(a + I)(r + I) = ar + I, (0 + I)(r + I) = 0r + I = 0 + I = I. Then, ar + I = I ⊥ ar ∉ I, so the multiplication is not well-defined.
(2 + 4ℤ) + (3 + 4ℤ) = 5 + 4ℤ = 1 + 4 + 4ℤ =[aH = H ↭ a ∈ H. In addition notation, a + H = H ↭ a ∈ H] 1 + 4ℤ. (2 + 4ℤ)(3 + 4ℤ) = 6 + 4ℤ = 2 + 4 + 4ℤ = 2 + 4ℤ.
0 + ⟨3⟩ = {0, 3} = [0]
1 + ⟨3⟩ = {1, 4} = [1]
2 + ⟨3⟩ = {2, 5} = [2]
(1 + ⟨3⟩) + (1 + ⟨3⟩) = (1 + 1) + ⟨3⟩ = 2 + ⟨3⟩
(1 + ⟨3⟩)(1 + ⟨3⟩) = (1 · 1) + ⟨3⟩ = 1 + ⟨3⟩
ℤ[x]/I where I = {a_{2}x^{2} + a_{3}x^{3}+···+a_{n}x^{n}| n ≥ 2, a_{i} ∈ ℤ}, e.g., (x^{4}+2x^{2}+4x+2) + I =[x^{4}+2x^{2} ∈ I] (4x+2) + I. In general, all cosets have the form (ax + b) + I = [Some authors will use another notation] $\overline {ax + b}$. ((ax +b) + I)((cx +d) + I) = (acx^{2} + (ad + bc)x + bd) + I = [acx^{2} ∈ I] ((ad + bc)x + bd) + I.
Let R = M_{2}(ℤ) = {$(\begin{smallmatrix}a_1 & a_2\\ a_3 & a_4\end{smallmatrix})$ | a_{i} ∈ ℤ}, and let I be the subset of R with even entries. I is an ideal of R (it is a similar reasoning behind 2ℤ being an ideal of the ring ℤ).
Subring. Let x, y ∈ I : x = $(\begin{smallmatrix}2a_1 & 2a_2\\ 2a_3 & 2a_4\end{smallmatrix})$, y = $(\begin{smallmatrix}2b_1 & 2b_2\\ 2b_3 & 2b_4\end{smallmatrix})$. Then, x - y = $(\begin{smallmatrix}2a_1 & 2a_2\\ 2a_3 & 2a_4\end{smallmatrix}) - (\begin{smallmatrix}2b_1 & 2b_2\\ 2b_3 & 2b_4\end{smallmatrix}) = (\begin{smallmatrix}2(a_1-b_1) & 2(a_2-b_2)\\ 2(a_3-b_3) & 2(a_4-b_4)\end{smallmatrix})$∈ I, x · y = $(\begin{smallmatrix}2a_1 & 2a_2\\ 2a_3 & 2a_4\end{smallmatrix}) · (\begin{smallmatrix}2b_1 & 2b_2\\ 2b_3 & 2b_4\end{smallmatrix}) = (\begin{smallmatrix}4(a_1b_1+a_2b_3) & 4(a_1b_2+a_2b_4)\\ 4(a_3b_1+a_4b_3) & 4(a_3b_2+a_4b_4)\end{smallmatrix})$∈ I.
Absorption. x ∈ I, y ∈ R, xy = $(\begin{smallmatrix}2b_1 & 2b_2\\ 2b_3 & 2b_4\end{smallmatrix})(\begin{smallmatrix}a_1 & a_2\\ a_3 & a_4\end{smallmatrix}) = (\begin{smallmatrix}2(b_1a_1 + b_2a_3) & 2(b_1a_2 + b_2a_4)\\ 2(b_3a_1 + b_4a_3) & 2(b_3a_2 + b_4a_4)\end{smallmatrix})$ ∈ I. Analogously, yx ∈ I (this step is absolutely necessarily given that R is a non-commutative ring), therefore I is indeed an ideal of R.
Futhermore, every member of R can be written in the form $(\begin{smallmatrix}2q_1 +r_1 & 2q_2 + r_2\\ 2q_3 + r_3 & 2q_4 + r_4\end{smallmatrix})$. Therefore, $(\begin{smallmatrix}2q_1 +r_1 & 2q_2 + r_2\\ 2q_3 + r_3 & 2q_4 + r_4\end{smallmatrix})+I = (\begin{smallmatrix}r_1 & r_2\\ r_3 & r_4\end{smallmatrix})+(\begin{smallmatrix}2q_1 & 2q_2\\ 2q_3 & 2q_4\end{smallmatrix})+I = (\begin{smallmatrix}r_1 & r_2\\ r_3 & r_4\end{smallmatrix})+ I$ since an ideal absorbs its own elements.
In other words, R/I = {$(\begin{smallmatrix}r_1 & r_2\\ r_3 & r_4\end{smallmatrix}) + I|r_i∈${0, 1}}, |R/I| = 2^{4} = 16, e.g., $(\begin{smallmatrix}3 & 6\\ 5 & -3\end{smallmatrix})+I = (\begin{smallmatrix}1 & 0\\ 1 & 1\end{smallmatrix}) + (\begin{smallmatrix}2 & 6\\ 4 & -4\end{smallmatrix}) + I = (\begin{smallmatrix}1 & 0\\ 1 & 1\end{smallmatrix}) + I$ since an ideal absorbs its own elements as it was stated previously.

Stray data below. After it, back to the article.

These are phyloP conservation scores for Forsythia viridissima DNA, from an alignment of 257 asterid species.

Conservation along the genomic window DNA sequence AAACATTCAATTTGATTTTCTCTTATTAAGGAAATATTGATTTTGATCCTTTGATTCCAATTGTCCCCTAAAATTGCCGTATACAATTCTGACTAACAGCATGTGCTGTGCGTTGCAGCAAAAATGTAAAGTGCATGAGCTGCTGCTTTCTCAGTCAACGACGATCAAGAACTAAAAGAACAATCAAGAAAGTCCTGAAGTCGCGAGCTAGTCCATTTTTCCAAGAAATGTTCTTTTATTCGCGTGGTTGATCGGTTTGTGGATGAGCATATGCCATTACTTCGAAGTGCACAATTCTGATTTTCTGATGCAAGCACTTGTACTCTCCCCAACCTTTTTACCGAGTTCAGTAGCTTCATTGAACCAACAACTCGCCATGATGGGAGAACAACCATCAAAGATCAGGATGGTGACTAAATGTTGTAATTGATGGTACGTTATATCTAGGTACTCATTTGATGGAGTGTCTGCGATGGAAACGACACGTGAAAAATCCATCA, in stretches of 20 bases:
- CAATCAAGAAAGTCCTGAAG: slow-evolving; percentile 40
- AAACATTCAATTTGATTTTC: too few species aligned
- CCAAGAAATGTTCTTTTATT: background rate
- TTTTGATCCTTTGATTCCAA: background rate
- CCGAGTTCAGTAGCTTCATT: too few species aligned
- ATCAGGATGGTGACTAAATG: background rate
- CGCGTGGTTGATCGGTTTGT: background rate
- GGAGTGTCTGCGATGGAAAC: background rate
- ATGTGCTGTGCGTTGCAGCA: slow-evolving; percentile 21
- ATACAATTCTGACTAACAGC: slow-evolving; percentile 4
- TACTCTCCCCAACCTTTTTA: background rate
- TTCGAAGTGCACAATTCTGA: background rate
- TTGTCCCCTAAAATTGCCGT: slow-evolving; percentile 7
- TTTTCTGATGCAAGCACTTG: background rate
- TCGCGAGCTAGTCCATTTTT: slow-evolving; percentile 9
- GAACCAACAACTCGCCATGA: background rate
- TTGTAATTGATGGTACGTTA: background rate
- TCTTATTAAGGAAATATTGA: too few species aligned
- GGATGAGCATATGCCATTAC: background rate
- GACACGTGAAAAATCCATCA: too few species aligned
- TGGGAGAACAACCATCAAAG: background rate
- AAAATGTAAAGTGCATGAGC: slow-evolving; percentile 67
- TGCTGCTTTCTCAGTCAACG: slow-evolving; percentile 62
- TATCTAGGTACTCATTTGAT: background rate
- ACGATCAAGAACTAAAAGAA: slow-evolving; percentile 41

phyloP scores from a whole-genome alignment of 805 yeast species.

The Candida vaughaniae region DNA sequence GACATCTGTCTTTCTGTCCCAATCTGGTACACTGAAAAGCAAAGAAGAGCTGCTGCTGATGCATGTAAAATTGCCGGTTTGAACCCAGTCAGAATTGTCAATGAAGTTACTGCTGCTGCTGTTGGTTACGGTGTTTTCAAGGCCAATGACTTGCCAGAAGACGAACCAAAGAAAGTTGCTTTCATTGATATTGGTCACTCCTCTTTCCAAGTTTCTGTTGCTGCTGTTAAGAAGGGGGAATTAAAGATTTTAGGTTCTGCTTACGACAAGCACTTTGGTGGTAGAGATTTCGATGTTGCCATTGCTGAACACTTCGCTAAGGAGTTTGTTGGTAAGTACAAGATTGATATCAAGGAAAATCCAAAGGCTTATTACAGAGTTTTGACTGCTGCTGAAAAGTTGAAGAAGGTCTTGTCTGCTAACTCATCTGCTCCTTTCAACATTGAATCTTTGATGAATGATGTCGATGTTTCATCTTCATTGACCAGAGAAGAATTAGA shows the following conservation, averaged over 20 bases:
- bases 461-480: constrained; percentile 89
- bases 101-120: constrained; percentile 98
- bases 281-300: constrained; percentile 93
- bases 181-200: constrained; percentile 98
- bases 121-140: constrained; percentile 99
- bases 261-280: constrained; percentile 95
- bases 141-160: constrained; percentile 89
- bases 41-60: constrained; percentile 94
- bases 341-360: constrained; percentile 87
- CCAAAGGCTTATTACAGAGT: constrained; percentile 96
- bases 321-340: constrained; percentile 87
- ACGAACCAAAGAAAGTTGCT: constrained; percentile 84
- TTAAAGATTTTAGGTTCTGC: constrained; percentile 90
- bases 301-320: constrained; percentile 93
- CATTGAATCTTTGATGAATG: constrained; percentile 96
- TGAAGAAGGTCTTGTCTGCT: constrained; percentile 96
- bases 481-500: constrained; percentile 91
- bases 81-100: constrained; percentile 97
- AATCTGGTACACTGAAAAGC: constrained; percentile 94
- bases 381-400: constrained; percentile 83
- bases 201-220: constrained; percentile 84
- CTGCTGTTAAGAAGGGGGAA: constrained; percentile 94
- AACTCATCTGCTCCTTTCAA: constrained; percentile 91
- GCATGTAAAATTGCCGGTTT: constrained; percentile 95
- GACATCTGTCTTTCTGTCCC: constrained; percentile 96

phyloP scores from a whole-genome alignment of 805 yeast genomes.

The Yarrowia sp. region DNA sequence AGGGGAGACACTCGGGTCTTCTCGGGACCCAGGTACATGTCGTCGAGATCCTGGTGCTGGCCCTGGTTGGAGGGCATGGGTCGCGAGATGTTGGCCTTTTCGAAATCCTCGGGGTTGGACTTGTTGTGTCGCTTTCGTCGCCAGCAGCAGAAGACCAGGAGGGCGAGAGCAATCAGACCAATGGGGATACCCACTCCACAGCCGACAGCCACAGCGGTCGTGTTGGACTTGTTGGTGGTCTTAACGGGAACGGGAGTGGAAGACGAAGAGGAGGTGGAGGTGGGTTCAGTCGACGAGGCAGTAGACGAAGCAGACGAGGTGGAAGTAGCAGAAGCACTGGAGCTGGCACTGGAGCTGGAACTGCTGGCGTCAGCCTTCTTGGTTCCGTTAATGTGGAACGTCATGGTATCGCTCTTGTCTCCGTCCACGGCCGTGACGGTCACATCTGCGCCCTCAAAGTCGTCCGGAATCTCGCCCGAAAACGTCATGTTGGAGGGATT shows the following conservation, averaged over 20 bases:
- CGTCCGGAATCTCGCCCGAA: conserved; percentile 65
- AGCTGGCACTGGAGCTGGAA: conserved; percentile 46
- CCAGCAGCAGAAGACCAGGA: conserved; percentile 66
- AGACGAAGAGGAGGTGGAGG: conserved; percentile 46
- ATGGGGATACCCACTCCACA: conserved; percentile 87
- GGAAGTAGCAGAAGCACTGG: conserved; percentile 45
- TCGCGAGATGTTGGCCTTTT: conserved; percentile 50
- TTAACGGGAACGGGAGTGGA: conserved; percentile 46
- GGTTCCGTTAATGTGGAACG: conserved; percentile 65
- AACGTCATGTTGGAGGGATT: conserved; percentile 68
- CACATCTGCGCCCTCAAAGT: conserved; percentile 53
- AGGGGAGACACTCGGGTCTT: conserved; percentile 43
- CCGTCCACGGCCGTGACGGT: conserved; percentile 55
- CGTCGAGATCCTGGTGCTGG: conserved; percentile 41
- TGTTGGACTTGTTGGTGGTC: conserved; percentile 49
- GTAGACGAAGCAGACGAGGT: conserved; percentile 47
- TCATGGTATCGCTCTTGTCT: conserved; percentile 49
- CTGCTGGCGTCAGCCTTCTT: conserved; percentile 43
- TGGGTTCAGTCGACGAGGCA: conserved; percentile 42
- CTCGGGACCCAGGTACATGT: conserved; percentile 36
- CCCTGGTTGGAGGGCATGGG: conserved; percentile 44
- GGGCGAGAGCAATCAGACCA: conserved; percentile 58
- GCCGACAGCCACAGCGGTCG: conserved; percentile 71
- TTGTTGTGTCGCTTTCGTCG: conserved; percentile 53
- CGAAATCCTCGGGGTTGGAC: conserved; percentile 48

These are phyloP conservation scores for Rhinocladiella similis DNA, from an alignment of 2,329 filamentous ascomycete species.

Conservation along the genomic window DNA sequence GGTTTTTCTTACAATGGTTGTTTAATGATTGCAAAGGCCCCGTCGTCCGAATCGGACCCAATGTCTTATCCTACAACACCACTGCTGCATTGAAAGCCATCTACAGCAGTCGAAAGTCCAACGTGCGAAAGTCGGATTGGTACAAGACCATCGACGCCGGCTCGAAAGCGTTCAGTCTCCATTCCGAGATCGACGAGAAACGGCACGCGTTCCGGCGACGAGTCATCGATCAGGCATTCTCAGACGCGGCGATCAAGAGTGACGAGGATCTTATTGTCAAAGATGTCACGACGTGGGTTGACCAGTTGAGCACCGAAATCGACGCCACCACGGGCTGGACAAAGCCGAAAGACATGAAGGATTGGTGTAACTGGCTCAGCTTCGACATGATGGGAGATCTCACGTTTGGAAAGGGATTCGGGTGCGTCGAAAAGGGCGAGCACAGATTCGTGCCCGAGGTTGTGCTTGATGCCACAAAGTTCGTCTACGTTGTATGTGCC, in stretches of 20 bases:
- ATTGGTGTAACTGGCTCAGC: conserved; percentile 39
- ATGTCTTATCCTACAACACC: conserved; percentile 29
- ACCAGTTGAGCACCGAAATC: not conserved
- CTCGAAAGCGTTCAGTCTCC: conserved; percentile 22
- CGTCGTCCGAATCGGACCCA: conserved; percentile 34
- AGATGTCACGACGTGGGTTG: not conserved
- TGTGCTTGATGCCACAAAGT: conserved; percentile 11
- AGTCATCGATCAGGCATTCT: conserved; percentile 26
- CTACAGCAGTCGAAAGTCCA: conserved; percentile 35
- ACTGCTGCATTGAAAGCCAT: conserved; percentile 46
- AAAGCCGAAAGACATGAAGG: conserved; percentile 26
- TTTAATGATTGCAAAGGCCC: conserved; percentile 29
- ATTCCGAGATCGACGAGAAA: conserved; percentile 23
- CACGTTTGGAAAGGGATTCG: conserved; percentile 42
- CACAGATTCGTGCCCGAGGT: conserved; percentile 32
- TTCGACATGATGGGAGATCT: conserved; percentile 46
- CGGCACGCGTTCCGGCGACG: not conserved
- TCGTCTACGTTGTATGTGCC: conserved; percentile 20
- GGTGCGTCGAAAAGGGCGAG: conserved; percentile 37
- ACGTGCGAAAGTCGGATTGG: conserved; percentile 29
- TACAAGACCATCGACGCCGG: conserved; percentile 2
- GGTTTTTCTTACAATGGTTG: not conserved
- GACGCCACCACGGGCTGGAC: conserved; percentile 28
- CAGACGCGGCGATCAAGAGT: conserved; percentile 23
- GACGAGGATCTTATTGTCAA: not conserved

Proposition. Given a ring R with ideals I, J ⊆ R, I + J = {i + j | i ∈ I, j ∈ J}, IJ = {i_{1}j_{1} + ··· + i_{n}j_{n} | i_{k} ∈ I, j_{k} ∈ J, ∀k: 1 ≤ k ≤ n}, I ∩ J, I + J, IJ are all ideals.
Proof.
It is left as an exercise to prove that I ∩ J, I + J, IJ are all subrings.
∀r ∈ R, a ∈ I ∩ J ⇒[a∈ I, a∈ J, I and J ideals] ra ∈ I, ar ∈ I, ra ∈ J, ar ∈ J ⇒ ra ∈ I ∩ J and ar ∈ I ∩ J ⇒ I ∩ J is an ideal of R.
∀r ∈ R, a ∈ I + J ⇒ a = i + j, i ∈ I, j ∈ J ⇒ ra = r(i + j) =[Distributivity] ri + rj ∈ I + J, ri ∈ I, rj ∈ J. Mutatis mutadis, ar ∈ I + J, and hence I + J is an ideal.
∀r ∈ R, a ∈ IJ ⇒ a = i_{1}j_{1} + ··· + i_{n}j_{n}, i_{k} ∈ I, j_{k} ∈ J, ∀k: 1 ≤ k ≤ n ⇒ ra = r(i_{1}j_{1} + ··· + i_{n}j_{n}) =[Distributivity] r(i_{1}j_{1}) + ··· + r(i_{n}j_{n}) =[Associativity] (ri_{1})j_{1} + ··· + (ri_{n})j_{n} ∈ IJ because ri_{k} ∈ I (By assumption, I is a ring), j_{k} ∈ J, ∀k: 1 ≤ k ≤ n. Mutatis mutandis, ar ∈ IJ.
Proposition. Let m, n ∈ ℕ, l = lcm(m, n), d = gcd(m, n). Then, mℤ ∩ nℤ = lℤ, mℤ + nℤ = dℤ ↭ mℤ ∩ nℤ = ⟨m⟩ ∩ ⟨n⟩ = ⟨l⟩, ⟨m⟩ + ⟨n⟩ = ⟨d⟩.
Proof.
Suppose, a ∈ mℤ ∩ nℤ ⇒ a ∈ mℤ and a ∈ nℤ ⇒ ∃x, y ∈ ℤ such that a = mx = ny ⇒ m | a and n | a ⇒[l = lcm(m, n)] l | a ⇒ ∃z ∈ ℤ, a = lz ⇒ a ∈ ⟨l⟩ = lℤ ⇒ mℤ ∩ nℤ ⊆ lℤ.
Suppose, a ∈ lℤ ⇒ ∃x ∈ ℤ, a = lx ⇒[Since l = lcm(m, n), ∃b, c ∈ ℤ: l = mb = nc] a = (mb)x = (nc)x ⇒[Associativity] a = m(bx) = n(cx) ∈ mℤ ∩ nℤ ⇒[We have already proved that mℤ ∩ nℤ ⊆ lℤ] mℤ ∩ nℤ = lℤ.
Suppose a ∈ mℤ + nℤ ⇒ ∃x, y ∈ ℤ such that a = mx + ny ⇒[d = gcd(m, n) ⇒∃z, w ∈ ℤ: m = dz, n = dw] a = (dz)x + (dw)y =[Associativity] d(zx) + d(wy) =[Distributivity] d(zx + wy) ∈ ⟨d⟩ = dℤ ⇒ mℤ + nℤ ⊆ dℤ.
Suppose a ∈ dℤ ⇒ ∃t ∈ ℤ: a = dt ⇒[d = gcd(m, n) ⇒∃x, y ∈ ℤ: d = mx + ny] a = (mx + ny)t =[Distributivity] (mx)t + (ny)t =[Associativity] m(xt) + n(yt) ∈ mℤ + nℤ ⇒[We have already proved that mℤ + nℤ ⊆ dℤ] mℤ + nℤ = dℤ ∎
Proposition. Let R be an integral domain. ⟨a⟩ = ⟨b⟩ ↭ ∃u ∈ R, u unit such that a = bu.
Proof.
⇒) Suppose ⟨a⟩ = ⟨b⟩ ⇒[R is an integral domain, i.e., a commutativity ring with unity ⇒ 1 ∈ R] a = 1·a ∈ ⟨a⟩ ⇒[By assumption, ⟨a⟩ = ⟨b⟩, hence a ∈ ⟨b⟩] ∃r ∈ R: a = br.
Similarly b ∈ ⟨b⟩ = ⟨a⟩, ∃s ∈ S: b = as ⇒ a = br = (as)r =[Associativity] a(sr) ⇒ a = a(sr) ⇒[Cancellation laws apply in integral domains] sr = 1 ⇒ s and r are units and a = br.
⇐) Suppose ∃u ∈ R, u unit such that a = bu.
∀r ∈ ⟨a⟩ ⇒ ∃x ∈ R: r = ax ⇒[a = bu] r = (bu)x =[Associativity] b(ux) ∈ ⟨b⟩ ⇒ ⟨a⟩ ⊆ ⟨b⟩.
a = bu ⇒[u is a unit ⇒ ∃u^{-1} ∈ R such that uu^{-1} = u^{-1}u = 1] b = au^{-1}. ∀s ∈ ⟨b⟩ ⇒ ∃y ∈ R: s = by ⇒[b = au^{-1}] s = (au^{-1})b =[Associativity] a(u^{-1}b) ∈ ⟨a⟩ ⇒ ⟨b⟩ ⊆ ⟨a⟩ ⇒ ⟨a⟩ = ⟨b⟩ ∎